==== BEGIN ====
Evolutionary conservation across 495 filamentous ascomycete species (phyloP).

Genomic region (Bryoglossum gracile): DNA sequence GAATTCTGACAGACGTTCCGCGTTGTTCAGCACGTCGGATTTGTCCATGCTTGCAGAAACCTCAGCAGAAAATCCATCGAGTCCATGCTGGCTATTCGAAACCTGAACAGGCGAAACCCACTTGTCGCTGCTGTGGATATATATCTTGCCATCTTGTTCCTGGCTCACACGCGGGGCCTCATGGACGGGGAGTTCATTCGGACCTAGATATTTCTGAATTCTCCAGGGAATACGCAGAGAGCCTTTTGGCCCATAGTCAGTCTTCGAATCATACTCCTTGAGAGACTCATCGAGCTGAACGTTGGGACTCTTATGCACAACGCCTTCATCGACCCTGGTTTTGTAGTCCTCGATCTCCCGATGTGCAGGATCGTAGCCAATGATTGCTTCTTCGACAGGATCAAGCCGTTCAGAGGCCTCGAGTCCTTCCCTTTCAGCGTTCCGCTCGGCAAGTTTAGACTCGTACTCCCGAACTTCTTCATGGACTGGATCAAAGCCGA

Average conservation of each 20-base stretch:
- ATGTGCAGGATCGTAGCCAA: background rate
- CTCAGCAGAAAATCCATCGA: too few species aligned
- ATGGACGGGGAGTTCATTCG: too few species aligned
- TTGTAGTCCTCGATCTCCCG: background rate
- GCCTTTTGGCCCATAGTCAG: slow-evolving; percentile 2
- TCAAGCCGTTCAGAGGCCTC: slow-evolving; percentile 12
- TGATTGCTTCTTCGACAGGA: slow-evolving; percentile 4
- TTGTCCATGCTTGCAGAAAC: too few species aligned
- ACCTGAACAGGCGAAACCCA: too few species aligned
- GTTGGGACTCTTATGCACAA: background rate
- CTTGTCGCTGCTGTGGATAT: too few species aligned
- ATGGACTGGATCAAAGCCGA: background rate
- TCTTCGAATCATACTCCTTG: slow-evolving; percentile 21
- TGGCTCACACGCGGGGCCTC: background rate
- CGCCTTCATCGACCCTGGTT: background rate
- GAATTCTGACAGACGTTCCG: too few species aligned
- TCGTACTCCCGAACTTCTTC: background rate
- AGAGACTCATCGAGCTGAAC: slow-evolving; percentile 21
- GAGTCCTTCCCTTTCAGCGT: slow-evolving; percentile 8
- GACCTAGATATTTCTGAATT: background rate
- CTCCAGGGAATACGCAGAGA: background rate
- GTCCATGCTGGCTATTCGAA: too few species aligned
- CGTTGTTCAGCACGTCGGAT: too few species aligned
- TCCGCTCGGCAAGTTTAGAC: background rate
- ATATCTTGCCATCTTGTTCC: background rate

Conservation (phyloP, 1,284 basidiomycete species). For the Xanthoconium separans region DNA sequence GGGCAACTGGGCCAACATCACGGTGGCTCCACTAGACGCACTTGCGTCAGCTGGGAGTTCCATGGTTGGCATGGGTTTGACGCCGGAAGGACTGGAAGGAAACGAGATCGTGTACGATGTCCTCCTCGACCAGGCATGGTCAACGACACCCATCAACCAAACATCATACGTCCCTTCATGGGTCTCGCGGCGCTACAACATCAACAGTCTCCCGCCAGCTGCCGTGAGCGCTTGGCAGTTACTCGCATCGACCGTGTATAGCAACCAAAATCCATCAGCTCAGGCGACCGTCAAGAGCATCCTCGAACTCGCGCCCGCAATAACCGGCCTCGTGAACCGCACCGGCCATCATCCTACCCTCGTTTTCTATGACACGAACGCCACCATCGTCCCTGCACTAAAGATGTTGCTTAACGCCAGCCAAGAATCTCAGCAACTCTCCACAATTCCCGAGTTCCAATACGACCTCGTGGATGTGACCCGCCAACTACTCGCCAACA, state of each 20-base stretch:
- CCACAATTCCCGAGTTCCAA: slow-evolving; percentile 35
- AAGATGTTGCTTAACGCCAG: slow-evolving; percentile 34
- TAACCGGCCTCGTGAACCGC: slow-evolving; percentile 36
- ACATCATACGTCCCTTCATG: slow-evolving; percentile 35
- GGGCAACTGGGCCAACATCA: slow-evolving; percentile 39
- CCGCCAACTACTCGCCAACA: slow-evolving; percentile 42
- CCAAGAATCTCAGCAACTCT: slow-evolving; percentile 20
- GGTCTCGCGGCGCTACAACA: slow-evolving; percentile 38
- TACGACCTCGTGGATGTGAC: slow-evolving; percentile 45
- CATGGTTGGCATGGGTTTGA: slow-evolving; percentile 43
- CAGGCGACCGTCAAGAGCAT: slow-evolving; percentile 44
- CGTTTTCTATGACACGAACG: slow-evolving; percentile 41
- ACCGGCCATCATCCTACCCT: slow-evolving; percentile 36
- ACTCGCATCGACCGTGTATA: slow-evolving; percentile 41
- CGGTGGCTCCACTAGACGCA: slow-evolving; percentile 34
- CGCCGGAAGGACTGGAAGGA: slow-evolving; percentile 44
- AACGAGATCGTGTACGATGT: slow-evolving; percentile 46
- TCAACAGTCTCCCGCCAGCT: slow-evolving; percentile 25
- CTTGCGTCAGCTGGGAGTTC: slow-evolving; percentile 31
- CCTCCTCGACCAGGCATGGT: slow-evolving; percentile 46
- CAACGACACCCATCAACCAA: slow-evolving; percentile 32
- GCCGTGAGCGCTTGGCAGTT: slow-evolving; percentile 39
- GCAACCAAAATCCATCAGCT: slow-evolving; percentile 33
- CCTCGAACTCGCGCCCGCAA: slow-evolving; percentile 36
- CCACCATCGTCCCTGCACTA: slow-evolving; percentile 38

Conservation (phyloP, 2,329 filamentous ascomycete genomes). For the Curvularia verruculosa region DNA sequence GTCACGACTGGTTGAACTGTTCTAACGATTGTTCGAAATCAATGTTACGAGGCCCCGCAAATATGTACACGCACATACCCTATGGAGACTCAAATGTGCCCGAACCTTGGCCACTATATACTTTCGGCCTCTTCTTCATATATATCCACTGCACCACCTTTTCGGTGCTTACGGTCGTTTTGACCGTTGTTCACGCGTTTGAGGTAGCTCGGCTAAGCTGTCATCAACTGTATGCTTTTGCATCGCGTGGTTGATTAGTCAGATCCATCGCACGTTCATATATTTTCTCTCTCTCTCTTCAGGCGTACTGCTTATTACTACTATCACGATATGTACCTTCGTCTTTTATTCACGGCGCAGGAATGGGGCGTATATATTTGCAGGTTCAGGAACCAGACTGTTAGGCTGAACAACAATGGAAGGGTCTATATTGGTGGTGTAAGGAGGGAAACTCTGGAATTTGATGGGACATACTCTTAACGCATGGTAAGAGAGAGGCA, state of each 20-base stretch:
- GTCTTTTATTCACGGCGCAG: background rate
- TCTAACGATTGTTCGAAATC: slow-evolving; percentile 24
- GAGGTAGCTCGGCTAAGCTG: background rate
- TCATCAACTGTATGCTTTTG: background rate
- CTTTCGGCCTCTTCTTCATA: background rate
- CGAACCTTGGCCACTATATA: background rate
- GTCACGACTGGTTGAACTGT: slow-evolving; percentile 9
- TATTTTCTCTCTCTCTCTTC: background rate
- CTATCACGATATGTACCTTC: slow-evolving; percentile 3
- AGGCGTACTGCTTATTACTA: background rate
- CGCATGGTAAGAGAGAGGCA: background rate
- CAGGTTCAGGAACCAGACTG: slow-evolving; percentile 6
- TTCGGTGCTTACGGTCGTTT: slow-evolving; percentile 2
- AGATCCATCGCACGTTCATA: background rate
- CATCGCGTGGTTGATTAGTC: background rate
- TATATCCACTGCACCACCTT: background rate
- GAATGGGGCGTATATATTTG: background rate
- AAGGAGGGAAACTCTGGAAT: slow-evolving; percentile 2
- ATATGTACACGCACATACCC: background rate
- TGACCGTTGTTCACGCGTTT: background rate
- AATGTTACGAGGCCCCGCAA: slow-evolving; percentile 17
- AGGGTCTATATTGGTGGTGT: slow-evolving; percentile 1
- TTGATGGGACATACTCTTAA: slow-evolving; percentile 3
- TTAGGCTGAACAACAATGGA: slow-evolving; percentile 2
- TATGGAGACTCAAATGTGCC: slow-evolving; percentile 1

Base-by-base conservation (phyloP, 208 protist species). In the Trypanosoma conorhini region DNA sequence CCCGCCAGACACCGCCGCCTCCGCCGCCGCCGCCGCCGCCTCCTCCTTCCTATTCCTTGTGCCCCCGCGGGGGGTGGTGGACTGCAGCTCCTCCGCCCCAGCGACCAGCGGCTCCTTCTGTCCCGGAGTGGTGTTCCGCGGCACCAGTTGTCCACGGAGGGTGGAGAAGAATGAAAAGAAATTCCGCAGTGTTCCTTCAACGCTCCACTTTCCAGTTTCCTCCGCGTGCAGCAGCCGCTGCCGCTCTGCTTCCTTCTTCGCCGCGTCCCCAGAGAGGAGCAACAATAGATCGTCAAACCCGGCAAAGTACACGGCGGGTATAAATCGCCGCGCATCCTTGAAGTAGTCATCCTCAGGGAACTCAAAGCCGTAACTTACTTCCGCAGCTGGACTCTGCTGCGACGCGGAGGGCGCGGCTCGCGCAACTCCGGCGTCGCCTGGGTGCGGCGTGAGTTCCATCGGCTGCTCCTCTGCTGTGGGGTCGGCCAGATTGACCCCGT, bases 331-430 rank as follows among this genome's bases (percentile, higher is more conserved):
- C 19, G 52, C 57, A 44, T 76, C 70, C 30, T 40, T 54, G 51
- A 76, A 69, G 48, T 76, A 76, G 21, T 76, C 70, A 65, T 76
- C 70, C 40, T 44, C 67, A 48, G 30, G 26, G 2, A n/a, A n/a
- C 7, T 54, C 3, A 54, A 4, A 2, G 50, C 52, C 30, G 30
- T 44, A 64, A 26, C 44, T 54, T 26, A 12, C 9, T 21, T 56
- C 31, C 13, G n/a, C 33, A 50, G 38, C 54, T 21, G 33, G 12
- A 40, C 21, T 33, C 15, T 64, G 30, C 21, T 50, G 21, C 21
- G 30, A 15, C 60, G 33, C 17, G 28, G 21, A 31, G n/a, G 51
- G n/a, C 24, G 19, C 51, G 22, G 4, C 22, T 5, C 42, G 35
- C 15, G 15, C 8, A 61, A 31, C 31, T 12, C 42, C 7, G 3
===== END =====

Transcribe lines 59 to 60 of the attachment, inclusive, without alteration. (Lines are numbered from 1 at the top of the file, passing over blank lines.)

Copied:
- TCATCAACTGTATGCTTTTG: background rate
- CTTTCGGCCTCTTCTTCATA: background rate